Corporations – Professional Corporation – Colorado
COLORADO REVISED STATUTES, §§ 7-101-101 through 7-117-105 (Colorado Business Corporation Act)
COLORADO REVISED STATUTES, §§ 12-36-101 through 12-36-202 (Medical Practice)
Professional corporations are formed under the Colorado Business Corporation Act and under the various professional service corporation statutes and are organized solely for the purpose of providing a professional service.
The statutory requirements for the formation and organization of a business corporation are set out in the COLORADO REVISED STATUTES, §§ 7-101-101 through 7-117-105, the Colorado Business Corporation Act. In addition to the requirements applicable to business corporations, a professional corporation organized to engage in the practice of medicine is controlled by COLORADO REVISED STATUTES, §§ 12-36-101 through 12-36-202 (Medical Practice). The professional corporation is also subject to any additional rules, regulations, or disciplinary procedures established by the Colorado State Board of Medical Examiners.
The duration of a professional corporation may be perpetual, for a term of years, or to a date certain. If no duration is stated in the Articles of Incorporation, the duration of the corporation is considered to be perpetual.
A professional corporation is required to continuously maintain a registered agent and office for the purpose of service of process. The articles of incorporation must include the street address, not a post office address, of the registered office and the name of the registered agent at that address. The registered agent may be a natural person, a Colorado corporation, or a foreign corporation qualified to do business in Colorado. A Corporation may not serve as its own registered agent. The business address of the registered agent must be the same as the address of the registered office.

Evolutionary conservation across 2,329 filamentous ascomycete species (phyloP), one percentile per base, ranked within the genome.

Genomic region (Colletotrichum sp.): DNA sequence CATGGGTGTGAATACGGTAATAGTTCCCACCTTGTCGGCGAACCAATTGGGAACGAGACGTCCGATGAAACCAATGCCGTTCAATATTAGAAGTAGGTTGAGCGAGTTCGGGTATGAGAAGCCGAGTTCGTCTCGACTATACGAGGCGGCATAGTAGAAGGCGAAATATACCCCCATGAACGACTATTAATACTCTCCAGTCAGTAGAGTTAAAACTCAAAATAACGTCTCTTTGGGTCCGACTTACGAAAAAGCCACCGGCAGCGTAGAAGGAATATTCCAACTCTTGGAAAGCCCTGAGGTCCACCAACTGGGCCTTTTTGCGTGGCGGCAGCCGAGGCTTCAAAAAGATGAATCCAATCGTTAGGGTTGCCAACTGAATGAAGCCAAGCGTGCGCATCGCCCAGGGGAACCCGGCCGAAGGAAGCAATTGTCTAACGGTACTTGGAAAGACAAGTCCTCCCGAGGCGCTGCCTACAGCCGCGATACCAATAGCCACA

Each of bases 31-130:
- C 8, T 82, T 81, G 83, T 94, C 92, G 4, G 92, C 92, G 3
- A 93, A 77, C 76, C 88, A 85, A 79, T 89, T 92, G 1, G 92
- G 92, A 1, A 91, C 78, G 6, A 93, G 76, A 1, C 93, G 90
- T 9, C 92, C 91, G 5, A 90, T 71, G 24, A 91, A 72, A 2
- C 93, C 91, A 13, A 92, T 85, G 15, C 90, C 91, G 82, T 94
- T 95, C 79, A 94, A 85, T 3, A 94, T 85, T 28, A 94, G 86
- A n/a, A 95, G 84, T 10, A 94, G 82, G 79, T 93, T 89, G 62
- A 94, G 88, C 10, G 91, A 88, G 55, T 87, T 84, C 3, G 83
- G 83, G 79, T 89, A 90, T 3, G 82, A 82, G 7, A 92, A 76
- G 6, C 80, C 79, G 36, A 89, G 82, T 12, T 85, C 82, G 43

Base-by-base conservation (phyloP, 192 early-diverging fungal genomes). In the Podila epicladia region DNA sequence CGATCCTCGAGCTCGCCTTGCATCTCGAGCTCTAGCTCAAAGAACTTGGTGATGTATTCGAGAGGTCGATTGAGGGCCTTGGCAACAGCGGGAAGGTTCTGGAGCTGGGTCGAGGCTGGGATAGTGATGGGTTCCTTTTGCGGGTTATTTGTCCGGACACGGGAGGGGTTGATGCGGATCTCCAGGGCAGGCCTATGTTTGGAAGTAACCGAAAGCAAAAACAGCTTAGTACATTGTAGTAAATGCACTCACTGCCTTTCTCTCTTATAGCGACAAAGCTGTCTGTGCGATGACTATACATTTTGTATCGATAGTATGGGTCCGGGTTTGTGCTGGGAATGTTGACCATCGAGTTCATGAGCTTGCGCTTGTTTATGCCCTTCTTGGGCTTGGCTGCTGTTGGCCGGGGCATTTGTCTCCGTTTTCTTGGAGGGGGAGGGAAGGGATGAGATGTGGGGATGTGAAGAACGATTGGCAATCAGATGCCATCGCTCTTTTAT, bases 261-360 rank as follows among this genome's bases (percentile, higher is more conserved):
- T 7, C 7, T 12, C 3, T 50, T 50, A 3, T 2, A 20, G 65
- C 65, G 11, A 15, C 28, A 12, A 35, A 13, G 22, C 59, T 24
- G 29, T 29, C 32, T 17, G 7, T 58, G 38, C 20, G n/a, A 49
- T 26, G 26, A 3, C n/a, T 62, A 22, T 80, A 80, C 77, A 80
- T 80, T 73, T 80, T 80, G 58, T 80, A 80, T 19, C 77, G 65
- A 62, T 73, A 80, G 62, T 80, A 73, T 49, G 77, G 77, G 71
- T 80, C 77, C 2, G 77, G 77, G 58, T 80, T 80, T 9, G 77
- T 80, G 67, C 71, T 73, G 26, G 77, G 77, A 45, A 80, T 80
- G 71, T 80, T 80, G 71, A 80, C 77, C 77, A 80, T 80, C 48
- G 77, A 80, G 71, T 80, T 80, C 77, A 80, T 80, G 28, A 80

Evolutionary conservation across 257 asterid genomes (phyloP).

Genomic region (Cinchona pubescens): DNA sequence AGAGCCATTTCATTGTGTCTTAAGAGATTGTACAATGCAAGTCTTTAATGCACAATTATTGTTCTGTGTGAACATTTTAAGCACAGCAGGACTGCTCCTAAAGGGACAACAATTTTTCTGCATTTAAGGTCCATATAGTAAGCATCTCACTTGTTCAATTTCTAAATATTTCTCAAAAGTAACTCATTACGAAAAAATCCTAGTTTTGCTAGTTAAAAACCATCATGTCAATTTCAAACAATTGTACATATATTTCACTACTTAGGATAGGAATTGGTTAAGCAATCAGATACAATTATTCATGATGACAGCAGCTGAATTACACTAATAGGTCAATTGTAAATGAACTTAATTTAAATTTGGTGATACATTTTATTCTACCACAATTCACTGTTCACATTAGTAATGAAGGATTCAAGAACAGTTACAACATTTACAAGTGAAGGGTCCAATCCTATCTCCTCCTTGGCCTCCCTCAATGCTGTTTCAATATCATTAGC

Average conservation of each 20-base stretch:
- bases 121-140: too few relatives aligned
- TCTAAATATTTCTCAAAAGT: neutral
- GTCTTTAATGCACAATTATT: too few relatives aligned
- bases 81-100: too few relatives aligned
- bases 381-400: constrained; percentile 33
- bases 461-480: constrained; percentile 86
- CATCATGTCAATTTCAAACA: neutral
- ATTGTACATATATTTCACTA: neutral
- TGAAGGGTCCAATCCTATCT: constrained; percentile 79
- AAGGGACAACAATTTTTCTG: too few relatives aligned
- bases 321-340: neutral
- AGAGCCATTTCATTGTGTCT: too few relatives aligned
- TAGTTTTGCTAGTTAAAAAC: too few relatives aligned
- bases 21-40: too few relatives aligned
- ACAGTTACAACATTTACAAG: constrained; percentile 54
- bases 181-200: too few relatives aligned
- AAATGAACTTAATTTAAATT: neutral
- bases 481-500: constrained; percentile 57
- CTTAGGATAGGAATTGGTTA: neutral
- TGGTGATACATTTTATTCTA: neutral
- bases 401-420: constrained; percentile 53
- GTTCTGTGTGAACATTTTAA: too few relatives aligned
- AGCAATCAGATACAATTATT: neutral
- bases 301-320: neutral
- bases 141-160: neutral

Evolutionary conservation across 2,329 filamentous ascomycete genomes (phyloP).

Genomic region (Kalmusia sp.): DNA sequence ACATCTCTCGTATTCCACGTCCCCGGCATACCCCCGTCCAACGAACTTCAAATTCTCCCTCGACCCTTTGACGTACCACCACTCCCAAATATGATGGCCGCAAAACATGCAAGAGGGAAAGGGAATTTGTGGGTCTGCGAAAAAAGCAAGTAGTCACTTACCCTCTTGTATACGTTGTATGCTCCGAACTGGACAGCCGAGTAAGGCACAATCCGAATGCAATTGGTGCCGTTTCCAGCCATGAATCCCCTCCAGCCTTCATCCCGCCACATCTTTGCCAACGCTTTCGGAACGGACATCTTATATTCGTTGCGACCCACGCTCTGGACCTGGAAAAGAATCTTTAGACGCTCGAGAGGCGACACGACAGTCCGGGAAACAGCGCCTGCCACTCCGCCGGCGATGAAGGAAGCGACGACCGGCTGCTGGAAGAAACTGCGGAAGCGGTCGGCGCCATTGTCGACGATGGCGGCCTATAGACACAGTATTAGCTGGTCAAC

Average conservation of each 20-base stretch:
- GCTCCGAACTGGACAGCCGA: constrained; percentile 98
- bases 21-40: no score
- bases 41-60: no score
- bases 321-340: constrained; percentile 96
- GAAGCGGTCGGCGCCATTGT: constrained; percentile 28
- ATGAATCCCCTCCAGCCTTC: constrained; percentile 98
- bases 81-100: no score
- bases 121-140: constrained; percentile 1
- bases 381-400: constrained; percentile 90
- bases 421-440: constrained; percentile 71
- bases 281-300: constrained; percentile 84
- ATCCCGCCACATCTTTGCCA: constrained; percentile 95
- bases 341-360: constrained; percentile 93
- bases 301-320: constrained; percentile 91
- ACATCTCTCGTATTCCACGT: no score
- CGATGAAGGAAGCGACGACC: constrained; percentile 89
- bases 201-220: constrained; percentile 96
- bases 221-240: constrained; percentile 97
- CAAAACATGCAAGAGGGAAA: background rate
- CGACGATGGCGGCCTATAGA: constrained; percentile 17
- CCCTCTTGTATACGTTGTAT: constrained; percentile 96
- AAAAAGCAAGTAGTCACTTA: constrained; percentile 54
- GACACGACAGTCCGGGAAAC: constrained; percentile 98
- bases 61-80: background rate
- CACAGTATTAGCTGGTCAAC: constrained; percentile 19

The articles of incorporation of a corporation organized to engage in the practice of medicine must contain provisions complying with the following requirements:
1. The name of the corporation must contain the words “professional company” or professional corporation” or abbreviations thereof.
2. The corporation must be organized solely for the purposes of conducting the practice of medicine only through persons licensed by the board to practice medicine in the state of Colorado.
3. The corporation may exercise the powers and privileges conferred upon corporations by the laws of Colorado only in furtherance of and subject to its corporate purpose.
4. All shareholders of the corporation must be persons licensed by the board to practice medicine in the state of Colorado. They must be individuals who, except for illness, accident, time spent in the armed services, on vacations, and on leaves of absence not to exceed one year, are actively engaged in the practice of medicine in the offices of the corporation.
5. Provisions must be made requiring any shareholder who ceases to be or for any reason is ineligible to be a shareholder to dispose of all his shares forthwith, either to the corporation or to a qualified person.
6. The president must be a shareholder and a director and, to the extent possible, all other directors and officers must be persons licensed to practice medicine in the state of Colorado. Lay directors and officers must not exercise any authority whatsoever over professional matters.